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The Big Three Aren't Sold On Seoul
William Taaffe
September 23, 1985
In marathon bargaining sessions, the major U.S. networks refused to meet the $500 million price for TV rights to the 1988 Summer Games
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September 23, 1985

The Big Three Aren't Sold On Seoul

In marathon bargaining sessions, the major U.S. networks refused to meet the $500 million price for TV rights to the 1988 Summer Games

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The golden goose that is American sports television refused to lay a $500 million egg last week, and the organizers of the 1988 Seoul Olympics were stunned. For years, U.S. television in general (and the ABC network in particular) has subsidized the Olympics by paying ever more astonishing sums for the right to broadcast the quadrennial spectacle. Because of the Olympics' tremendous prestige and ratings potential, ABC paid $91.5 million for the Sarajevo Games in '84, $225 million for the Los Angeles Games in '84 and $309 million for the Calgary Winter Games in '88. Last week in Lausanne, Switzerland the Seoul Olympic Organizing Committee (SLOOC) expected to reap its own fortune. What it came away with, though, was a feeling of embarrassment and indignation. Not one bid from ABC, NBC or CBS even approached $500 million, which, despite their announced demand of $600 million, was the Koreans' irrevocable bottom-line figure.

The negotiations, which took place in a gilded meeting room just off the lobby of the Lausanne Palace Hotel above Lake Geneva, will conclude—possibly next week—when all three networks submit "reevaluated" bids to the IOC and SLOOC. Said Kim Tai Kyung, a South Korean businessman who served as éminence grise for the talks, "Our expectations have to come down and [the networks'] will have to change, too. We have to become more realistic."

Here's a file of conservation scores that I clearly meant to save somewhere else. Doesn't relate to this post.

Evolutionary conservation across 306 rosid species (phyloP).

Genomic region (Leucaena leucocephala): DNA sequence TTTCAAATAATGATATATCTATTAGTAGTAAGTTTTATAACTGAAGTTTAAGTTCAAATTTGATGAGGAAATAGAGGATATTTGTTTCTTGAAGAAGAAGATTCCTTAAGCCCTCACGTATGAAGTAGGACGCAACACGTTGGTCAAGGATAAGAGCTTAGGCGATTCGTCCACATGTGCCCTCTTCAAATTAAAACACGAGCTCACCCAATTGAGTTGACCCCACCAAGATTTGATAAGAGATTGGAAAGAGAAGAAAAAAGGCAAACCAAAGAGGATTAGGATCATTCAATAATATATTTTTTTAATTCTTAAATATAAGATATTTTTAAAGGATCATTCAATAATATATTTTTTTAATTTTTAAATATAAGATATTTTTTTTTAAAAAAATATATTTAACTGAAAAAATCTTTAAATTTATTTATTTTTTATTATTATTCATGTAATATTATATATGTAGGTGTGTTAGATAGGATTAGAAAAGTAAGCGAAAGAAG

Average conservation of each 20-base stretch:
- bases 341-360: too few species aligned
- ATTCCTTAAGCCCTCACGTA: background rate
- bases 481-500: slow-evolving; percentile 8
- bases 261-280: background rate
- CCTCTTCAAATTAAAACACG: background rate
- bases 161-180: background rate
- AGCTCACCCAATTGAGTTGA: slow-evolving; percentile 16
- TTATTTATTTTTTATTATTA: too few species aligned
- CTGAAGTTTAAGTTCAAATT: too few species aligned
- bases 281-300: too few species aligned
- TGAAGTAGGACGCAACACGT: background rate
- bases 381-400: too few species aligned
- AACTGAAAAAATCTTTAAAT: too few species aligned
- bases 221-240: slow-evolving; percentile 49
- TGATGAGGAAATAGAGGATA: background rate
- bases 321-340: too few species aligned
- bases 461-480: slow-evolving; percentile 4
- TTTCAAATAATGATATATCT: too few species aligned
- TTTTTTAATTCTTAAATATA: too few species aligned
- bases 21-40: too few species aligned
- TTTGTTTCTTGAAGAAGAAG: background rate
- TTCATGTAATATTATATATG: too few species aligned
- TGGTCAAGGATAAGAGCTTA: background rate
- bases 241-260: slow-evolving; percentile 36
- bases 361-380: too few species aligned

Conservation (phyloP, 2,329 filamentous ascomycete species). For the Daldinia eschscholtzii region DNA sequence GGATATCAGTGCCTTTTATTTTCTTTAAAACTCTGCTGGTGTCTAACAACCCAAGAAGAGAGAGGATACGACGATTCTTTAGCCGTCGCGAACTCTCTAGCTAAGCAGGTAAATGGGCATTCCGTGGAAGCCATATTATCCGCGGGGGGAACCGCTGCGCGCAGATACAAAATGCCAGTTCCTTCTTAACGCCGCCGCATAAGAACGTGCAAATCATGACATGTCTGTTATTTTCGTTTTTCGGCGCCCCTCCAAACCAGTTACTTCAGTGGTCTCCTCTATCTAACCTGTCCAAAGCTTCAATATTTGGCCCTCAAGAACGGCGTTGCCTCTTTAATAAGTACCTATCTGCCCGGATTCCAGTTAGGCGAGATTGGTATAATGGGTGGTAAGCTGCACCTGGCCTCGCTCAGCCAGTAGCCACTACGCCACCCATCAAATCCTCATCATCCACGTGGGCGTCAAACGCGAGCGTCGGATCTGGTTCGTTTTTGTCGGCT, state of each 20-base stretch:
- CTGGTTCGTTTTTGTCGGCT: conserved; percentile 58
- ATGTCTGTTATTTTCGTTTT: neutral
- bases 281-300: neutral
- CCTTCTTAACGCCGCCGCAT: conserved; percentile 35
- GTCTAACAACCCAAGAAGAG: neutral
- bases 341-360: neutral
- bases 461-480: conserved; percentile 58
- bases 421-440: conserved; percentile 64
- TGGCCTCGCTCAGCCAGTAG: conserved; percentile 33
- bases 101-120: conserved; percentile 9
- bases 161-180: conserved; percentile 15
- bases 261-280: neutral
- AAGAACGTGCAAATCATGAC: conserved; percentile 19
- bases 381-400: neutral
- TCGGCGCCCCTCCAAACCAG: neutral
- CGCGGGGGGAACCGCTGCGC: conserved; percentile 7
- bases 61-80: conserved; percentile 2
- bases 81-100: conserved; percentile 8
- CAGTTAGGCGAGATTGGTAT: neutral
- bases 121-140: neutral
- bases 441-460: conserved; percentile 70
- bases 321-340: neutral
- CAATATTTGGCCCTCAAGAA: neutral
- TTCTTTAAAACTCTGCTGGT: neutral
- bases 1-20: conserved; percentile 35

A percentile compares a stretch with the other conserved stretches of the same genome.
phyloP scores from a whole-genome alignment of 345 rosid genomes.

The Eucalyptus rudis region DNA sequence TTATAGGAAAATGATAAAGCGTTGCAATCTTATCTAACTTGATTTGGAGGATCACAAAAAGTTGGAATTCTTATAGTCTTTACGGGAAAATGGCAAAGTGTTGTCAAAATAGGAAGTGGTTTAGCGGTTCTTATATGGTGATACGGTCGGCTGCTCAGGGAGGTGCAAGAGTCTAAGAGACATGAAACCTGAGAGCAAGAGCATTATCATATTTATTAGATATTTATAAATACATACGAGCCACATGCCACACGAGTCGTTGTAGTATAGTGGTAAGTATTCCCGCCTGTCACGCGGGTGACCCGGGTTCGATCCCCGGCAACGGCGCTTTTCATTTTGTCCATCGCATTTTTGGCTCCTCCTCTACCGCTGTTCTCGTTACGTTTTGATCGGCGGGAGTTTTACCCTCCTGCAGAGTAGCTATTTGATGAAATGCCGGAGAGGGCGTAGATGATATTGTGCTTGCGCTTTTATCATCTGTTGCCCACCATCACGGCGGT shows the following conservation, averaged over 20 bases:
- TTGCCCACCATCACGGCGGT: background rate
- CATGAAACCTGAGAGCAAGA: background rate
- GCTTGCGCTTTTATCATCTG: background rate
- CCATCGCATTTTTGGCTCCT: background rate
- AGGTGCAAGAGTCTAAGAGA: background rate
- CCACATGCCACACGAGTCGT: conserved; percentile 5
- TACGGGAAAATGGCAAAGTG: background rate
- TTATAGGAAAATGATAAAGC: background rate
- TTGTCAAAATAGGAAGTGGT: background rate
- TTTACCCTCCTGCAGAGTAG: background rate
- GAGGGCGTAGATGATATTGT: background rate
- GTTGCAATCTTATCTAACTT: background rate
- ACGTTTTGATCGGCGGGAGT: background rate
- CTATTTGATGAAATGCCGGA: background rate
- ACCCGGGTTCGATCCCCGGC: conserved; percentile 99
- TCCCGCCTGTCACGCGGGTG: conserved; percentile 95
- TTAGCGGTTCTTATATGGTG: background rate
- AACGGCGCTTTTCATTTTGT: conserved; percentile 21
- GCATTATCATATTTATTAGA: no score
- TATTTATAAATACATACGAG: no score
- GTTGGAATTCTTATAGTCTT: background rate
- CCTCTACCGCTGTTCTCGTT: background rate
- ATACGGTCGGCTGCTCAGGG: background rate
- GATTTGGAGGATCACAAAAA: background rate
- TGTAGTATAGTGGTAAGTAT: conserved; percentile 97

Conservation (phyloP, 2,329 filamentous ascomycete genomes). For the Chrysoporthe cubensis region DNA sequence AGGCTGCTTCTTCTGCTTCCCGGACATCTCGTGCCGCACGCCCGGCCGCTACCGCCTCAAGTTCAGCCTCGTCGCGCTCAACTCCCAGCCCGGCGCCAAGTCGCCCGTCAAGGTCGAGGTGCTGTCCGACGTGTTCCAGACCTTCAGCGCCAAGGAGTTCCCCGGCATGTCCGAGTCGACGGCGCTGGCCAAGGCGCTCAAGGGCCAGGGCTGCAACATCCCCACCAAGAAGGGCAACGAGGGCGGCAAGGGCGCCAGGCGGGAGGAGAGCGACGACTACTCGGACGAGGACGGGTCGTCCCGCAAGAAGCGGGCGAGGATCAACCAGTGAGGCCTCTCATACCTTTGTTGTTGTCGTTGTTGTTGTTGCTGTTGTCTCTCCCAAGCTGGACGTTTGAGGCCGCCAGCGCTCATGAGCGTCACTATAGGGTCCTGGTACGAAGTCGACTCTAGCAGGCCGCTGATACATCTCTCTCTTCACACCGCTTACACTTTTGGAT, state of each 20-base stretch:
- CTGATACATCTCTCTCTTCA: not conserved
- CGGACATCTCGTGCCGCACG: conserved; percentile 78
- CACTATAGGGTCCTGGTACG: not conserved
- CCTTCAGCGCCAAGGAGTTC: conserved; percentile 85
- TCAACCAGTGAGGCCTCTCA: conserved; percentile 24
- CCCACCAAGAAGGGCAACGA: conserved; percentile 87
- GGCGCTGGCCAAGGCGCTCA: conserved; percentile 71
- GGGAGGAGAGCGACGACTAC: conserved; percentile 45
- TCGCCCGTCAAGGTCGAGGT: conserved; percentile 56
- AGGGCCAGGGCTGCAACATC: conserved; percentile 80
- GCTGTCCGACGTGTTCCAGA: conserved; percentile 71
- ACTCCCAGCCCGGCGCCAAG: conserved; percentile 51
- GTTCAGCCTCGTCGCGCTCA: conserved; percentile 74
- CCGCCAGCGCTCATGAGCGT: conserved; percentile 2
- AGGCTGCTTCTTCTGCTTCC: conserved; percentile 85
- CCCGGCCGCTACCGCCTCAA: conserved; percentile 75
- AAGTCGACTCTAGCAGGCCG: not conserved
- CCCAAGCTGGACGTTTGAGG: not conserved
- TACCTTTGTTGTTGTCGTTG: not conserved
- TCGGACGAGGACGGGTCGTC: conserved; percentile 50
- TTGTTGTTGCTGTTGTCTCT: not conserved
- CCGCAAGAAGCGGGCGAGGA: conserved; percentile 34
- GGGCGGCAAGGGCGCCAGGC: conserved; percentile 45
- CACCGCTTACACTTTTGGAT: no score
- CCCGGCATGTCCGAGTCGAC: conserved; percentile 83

But how much higher the networks will go on the next round of bidding is questionable. The days of astronomical bidding wars and open checkbooks are apparently over. After 19 hours of talks Thursday and Friday, and enough lobby intrigue to fill a Sydney Greenstreet movie, financial sanity prevailed. Said Neal Pilson, CBS's executive vice-president for sports and radio, "This is the only time I can remember when all three networks, acting independently with no collusion, have come to the same conclusion: that rather than suffer economic hardship covering an event, as important as that event may be, they all have said, 'We'll pass.' "

Officially, the talks were suspended so the networks could rework their bids. The real reason was to let the Koreans save face. They were stunned and demoralized by the initial offers. According to sources on both sides of the table, ABC, which has won 10 of the last 13 Olympic bidding contests, submitted a shocking lowball offer of some $250 million, plus an extra $7 million for cable coverage of certain events on ESPN. CBS, out of the Olympics since 1960, offered approximately $300 million with no extras. NBC, which took a $34 million bath after paying $87 million for the U.S.-boycotted 1980 Moscow Games, bid $320 million.